Learn about dosage form design

Looking at real-life practicalities of tablet design and manufacture.

‘Design and manufacture of pharmaceutical tablets’, by Reynir Eyjolfsson.

Reynir Eyjolfsson, a pharmaceutical formulation scientist with 39 years experience at the companies Pharmaco, Delta and Activis in Iceland, examines some practical aspects associated with solid dosage form development.

Focusing solely on real-life practicalities of tablet design and manufacture rather than providing a comprehensive theoretical background to the topic, the author suggests ways to solve tableting problems, but not necessarily the reasons behind the solutions.

For example, Eyjolfsson illustrates the use of compression aids and lubricants for a formulation with a poorly compressible active pharmaceutical ingredient (API), but without going into the detail on the underlying theory of the drug/excipient properties that influence tablet compaction.

The author has collated a series of formulation recipes from validated and marketed generic products (with identifying details removed) and has used them to illustrate manufacturing techniques and tablet design considerations. For example, the formulation recipes detail the equipment and excipient grades used and various methodologies (e.g. wet granulation, direct compression) and challenges (e.g. high-dose active pharmaceutical ingredient [API], low solubility API, controlled-release formulations) are covered. Sufficient information is detailed to enable the experiments be reproduced.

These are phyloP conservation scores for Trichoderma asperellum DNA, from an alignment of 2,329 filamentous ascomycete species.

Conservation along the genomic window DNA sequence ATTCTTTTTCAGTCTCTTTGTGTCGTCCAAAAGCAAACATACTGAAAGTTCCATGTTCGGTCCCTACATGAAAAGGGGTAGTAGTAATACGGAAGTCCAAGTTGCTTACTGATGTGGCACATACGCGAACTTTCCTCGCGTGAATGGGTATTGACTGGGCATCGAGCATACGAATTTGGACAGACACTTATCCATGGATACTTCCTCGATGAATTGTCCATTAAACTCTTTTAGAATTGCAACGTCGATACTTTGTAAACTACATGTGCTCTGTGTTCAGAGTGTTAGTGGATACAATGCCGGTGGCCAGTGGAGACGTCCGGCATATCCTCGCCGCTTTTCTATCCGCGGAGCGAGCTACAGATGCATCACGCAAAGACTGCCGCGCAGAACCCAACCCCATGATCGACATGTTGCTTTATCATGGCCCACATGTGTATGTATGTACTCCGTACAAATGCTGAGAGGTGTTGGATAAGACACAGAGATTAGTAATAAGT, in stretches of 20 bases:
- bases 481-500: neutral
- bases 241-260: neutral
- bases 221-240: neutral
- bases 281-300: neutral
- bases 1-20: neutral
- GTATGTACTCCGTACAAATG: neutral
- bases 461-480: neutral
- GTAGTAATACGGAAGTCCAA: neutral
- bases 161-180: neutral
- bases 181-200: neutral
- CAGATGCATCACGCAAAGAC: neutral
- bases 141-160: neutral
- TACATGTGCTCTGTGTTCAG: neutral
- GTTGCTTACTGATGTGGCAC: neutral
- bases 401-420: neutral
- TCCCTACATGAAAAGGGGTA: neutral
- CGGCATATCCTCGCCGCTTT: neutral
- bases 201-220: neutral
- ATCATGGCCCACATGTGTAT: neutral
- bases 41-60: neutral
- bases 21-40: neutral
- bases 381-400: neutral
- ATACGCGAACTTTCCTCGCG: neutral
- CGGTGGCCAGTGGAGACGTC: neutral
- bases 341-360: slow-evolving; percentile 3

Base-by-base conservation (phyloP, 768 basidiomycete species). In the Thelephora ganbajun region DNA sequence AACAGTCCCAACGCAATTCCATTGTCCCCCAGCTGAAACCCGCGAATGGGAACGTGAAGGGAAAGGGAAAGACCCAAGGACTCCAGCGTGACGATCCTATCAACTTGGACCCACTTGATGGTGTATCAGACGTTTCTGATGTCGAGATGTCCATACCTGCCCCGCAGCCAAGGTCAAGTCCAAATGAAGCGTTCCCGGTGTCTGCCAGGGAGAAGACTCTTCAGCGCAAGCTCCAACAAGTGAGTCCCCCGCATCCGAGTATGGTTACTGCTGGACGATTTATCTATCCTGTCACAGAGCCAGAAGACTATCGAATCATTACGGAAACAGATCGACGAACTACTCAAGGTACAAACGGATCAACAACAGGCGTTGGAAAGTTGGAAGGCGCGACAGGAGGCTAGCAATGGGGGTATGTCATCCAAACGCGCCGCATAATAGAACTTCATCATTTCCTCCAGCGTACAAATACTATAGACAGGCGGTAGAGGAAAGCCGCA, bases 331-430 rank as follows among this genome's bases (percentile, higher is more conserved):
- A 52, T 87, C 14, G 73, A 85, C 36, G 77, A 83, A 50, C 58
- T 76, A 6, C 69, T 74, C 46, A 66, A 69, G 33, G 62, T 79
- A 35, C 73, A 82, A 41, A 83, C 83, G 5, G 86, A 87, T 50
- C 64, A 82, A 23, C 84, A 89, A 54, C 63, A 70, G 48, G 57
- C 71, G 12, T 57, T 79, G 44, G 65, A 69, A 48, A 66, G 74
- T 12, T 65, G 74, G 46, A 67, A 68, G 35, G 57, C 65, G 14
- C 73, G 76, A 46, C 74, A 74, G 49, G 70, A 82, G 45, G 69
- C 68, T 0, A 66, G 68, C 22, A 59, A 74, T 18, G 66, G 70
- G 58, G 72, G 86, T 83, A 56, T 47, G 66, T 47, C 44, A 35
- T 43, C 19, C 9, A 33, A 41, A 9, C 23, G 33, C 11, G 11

A significant proportion of the book is dedicated to statistical design of experiments (e.g. factorial design and response surface methodology). With so many potential variables in formulation development, including excipient quantities, excipient grades, mixing speed, sieve size and mixing time, to name but a few, statistical techniques that rationalise experimental design are increasingly used to reduce the number of experimental batches needed and to optimise outcomes. Eyjolfsson’s formulation-focused examples are a welcome addition to the literature.

The book assumes familiarity with at least the basic concepts of tableting manufacturing processes; it would be of most benefit to persons with a solid grounding in the theory of pharmaceutical development who are starting to work in the area of solid dosage form design. A newcomer to the field should pick up some useful tips for formulation design and design of experiments.


‘Design and manufacture of pharmaceutical tablets’, by Reynir Eyjolfsson. Pp68 Price 30.99. Oxford: Academic Press; 2014. ISBN 978 0 12 802182 8

Last updated
The Pharmaceutical Journal, PJ, 17 January 2015, Vol 294, No 7845;294(7845):DOI:10.1211/PJ.2015.20067233

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